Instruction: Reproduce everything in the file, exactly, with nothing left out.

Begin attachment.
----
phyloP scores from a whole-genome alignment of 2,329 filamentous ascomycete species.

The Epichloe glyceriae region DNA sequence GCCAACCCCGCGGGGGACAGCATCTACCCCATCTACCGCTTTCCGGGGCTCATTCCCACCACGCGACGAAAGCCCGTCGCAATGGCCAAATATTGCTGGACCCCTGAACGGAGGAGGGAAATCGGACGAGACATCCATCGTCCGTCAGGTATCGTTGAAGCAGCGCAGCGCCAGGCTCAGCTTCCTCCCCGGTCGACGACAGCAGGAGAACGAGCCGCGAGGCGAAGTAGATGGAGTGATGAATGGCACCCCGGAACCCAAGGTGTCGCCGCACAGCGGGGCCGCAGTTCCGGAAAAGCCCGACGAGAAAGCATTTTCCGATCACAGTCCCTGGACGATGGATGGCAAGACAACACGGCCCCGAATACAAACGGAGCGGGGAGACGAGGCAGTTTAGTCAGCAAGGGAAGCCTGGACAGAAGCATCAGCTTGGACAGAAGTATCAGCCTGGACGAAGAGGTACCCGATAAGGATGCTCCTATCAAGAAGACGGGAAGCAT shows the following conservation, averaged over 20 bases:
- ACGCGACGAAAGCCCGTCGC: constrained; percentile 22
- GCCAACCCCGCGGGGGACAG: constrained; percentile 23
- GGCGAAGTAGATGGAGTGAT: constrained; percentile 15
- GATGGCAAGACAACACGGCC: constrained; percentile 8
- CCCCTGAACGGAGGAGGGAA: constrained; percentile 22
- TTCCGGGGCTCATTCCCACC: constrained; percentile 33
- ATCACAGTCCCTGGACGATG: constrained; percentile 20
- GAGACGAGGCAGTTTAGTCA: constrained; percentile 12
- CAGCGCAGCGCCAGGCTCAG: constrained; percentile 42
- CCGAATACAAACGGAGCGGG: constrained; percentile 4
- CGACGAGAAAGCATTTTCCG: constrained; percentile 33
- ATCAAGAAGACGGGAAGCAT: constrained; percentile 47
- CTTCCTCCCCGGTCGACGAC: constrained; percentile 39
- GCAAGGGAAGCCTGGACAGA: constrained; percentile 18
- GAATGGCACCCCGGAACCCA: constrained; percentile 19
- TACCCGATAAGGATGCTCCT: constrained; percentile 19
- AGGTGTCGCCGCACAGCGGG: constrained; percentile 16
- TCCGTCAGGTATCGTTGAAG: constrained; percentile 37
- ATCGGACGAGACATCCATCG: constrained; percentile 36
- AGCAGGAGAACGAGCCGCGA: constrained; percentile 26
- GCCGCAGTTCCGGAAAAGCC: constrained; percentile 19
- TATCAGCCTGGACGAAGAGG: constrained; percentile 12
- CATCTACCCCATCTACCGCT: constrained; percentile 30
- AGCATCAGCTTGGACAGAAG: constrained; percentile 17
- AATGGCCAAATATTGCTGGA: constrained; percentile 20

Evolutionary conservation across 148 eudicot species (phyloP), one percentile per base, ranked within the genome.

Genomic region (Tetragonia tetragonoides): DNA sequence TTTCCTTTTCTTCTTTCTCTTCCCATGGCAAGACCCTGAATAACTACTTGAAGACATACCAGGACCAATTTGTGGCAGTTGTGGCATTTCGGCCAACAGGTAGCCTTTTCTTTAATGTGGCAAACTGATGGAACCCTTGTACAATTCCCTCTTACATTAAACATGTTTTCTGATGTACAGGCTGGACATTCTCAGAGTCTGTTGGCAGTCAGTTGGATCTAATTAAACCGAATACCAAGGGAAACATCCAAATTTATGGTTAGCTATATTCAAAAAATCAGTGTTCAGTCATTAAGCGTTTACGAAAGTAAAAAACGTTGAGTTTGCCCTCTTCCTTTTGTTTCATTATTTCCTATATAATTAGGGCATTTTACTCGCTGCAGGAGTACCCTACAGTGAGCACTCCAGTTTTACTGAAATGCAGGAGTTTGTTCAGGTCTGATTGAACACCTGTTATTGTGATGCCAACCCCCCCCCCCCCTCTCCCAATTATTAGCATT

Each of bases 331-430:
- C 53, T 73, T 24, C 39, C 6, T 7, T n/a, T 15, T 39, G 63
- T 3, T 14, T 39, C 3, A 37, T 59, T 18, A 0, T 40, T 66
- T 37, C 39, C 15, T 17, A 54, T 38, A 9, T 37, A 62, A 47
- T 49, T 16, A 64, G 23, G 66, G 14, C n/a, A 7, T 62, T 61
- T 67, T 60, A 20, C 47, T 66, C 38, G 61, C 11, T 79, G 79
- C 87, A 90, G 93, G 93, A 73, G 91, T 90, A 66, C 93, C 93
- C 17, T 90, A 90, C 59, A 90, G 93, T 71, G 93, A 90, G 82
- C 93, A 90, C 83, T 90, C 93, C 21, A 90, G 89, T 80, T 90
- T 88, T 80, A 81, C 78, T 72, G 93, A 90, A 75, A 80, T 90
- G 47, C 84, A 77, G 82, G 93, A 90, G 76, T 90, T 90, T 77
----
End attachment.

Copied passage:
phyloP scores from a whole-genome alignment of 2,329 filamentous ascomycete species.

The Epichloe glyceriae region DNA sequence GCCAACCCCGCGGGGGACAGCATCTACCCCATCTACCGCTTTCCGGGGCTCATTCCCACCACGCGACGAAAGCCCGTCGCAATGGCCAAATATTGCTGGACCCCTGAACGGAGGAGGGAAATCGGACGAGACATCCATCGTCCGTCAGGTATCGTTGAAGCAGCGCAGCGCCAGGCTCAGCTTCCTCCCCGGTCGACGACAGCAGGAGAACGAGCCGCGAGGCGAAGTAGATGGAGTGATGAATGGCACCCCGGAACCCAAGGTGTCGCCGCACAGCGGGGCCGCAGTTCCGGAAAAGCCCGACGAGAAAGCATTTTCCGATCACAGTCCCTGGACGATGGATGGCAAGACAACACGGCCCCGAATACAAACGGAGCGGGGAGACGAGGCAGTTTAGTCAGCAAGGGAAGCCTGGACAGAAGCATCAGCTTGGACAGAAGTATCAGCCTGGACGAAGAGGTACCCGATAAGGATGCTCCTATCAAGAAGACGGGAAGCAT shows the following conservation, averaged over 20 bases:
- ACGCGACGAAAGCCCGTCGC: constrained; percentile 22
- GCCAACCCCGCGGGGGACAG: constrained; percentile 23
- GGCGAAGTAGATGGAGTGAT: constrained; percentile 15
- GATGGCAAGACAACACGGCC: constrained; percentile 8
- CCCCTGAACGGAGGAGGGAA: constrained; percentile 22
- TTCCGGGGCTCATTCCCACC: constrained; percentile 33
- ATCACAGTCCCTGGACGATG: constrained; percentile 20
- GAGACGAGGCAGTTTAGTCA: constrained; percentile 12
- CAGCGCAGCGCCAGGCTCAG: constrained; percentile 42
- CCGAATACAAACGGAGCGGG: constrained; percentile 4
- CGACGAGAAAGCATTTTCCG: constrained; percentile 33
- ATCAAGAAGACGGGAAGCAT: constrained; percentile 47
- CTTCCTCCCCGGTCGACGAC: constrained; percentile 39
- GCAAGGGAAGCCTGGACAGA: constrained; percentile 18
- GAATGGCACCCCGGAACCCA: constrained; percentile 19
- TACCCGATAAGGATGCTCCT: constrained; percentile 19
- AGGTGTCGCCGCACAGCGGG: constrained; percentile 16
- TCCGTCAGGTATCGTTGAAG: constrained; percentile 37
- ATCGGACGAGACATCCATCG: constrained; percentile 36
- AGCAGGAGAACGAGCCGCGA: constrained; percentile 26
- GCCGCAGTTCCGGAAAAGCC: constrained; percentile 19
- TATCAGCCTGGACGAAGAGG: constrained; percentile 12
- CATCTACCCCATCTACCGCT: constrained; percentile 30
- AGCATCAGCTTGGACAGAAG: constrained; percentile 17
- AATGGCCAAATATTGCTGGA: constrained; percentile 20

Evolutionary conservation across 148 eudicot species (phyloP), one percentile per base, ranked within the genome.

Genomic region (Tetragonia tetragonoides): DNA sequence TTTCCTTTTCTTCTTTCTCTTCCCATGGCAAGACCCTGAATAACTACTTGAAGACATACCAGGACCAATTTGTGGCAGTTGTGGCATTTCGGCCAACAGGTAGCCTTTTCTTTAATGTGGCAAACTGATGGAACCCTTGTACAATTCCCTCTTACATTAAACATGTTTTCTGATGTACAGGCTGGACATTCTCAGAGTCTGTTGGCAGTCAGTTGGATCTAATTAAACCGAATACCAAGGGAAACATCCAAATTTATGGTTAGCTATATTCAAAAAATCAGTGTTCAGTCATTAAGCGTTTACGAAAGTAAAAAACGTTGAGTTTGCCCTCTTCCTTTTGTTTCATTATTTCCTATATAATTAGGGCATTTTACTCGCTGCAGGAGTACCCTACAGTGAGCACTCCAGTTTTACTGAAATGCAGGAGTTTGTTCAGGTCTGATTGAACACCTGTTATTGTGATGCCAACCCCCCCCCCCCCTCTCCCAATTATTAGCATT

Each of bases 331-430:
- C 53, T 73, T 24, C 39, C 6, T 7, T n/a, T 15, T 39, G 63
- T 3, T 14, T 39, C 3, A 37, T 59, T 18, A 0, T 40, T 66
- T 37, C 39, C 15, T 17, A 54, T 38, A 9, T 37, A 62, A 47
- T 49, T 16, A 64, G 23, G 66, G 14, C n/a, A 7, T 62, T 61
- T 67, T 60, A 20, C 47, T 66, C 38, G 61, C 11, T 79, G 79
- C 87, A 90, G 93, G 93, A 73, G 91, T 90, A 66, C 93, C 93
- C 17, T 90, A 90, C 59, A 90, G 93, T 71, G 93, A 90, G 82
- C 93, A 90, C 83, T 90, C 93, C 21, A 90, G 89, T 80, T 90
- T 88, T 80, A 81, C 78, T 72, G 93, A 90, A 75, A 80, T 90
- G 47, C 84, A 77, G 82, G 93, A 90, G 76, T 90, T 90, T 77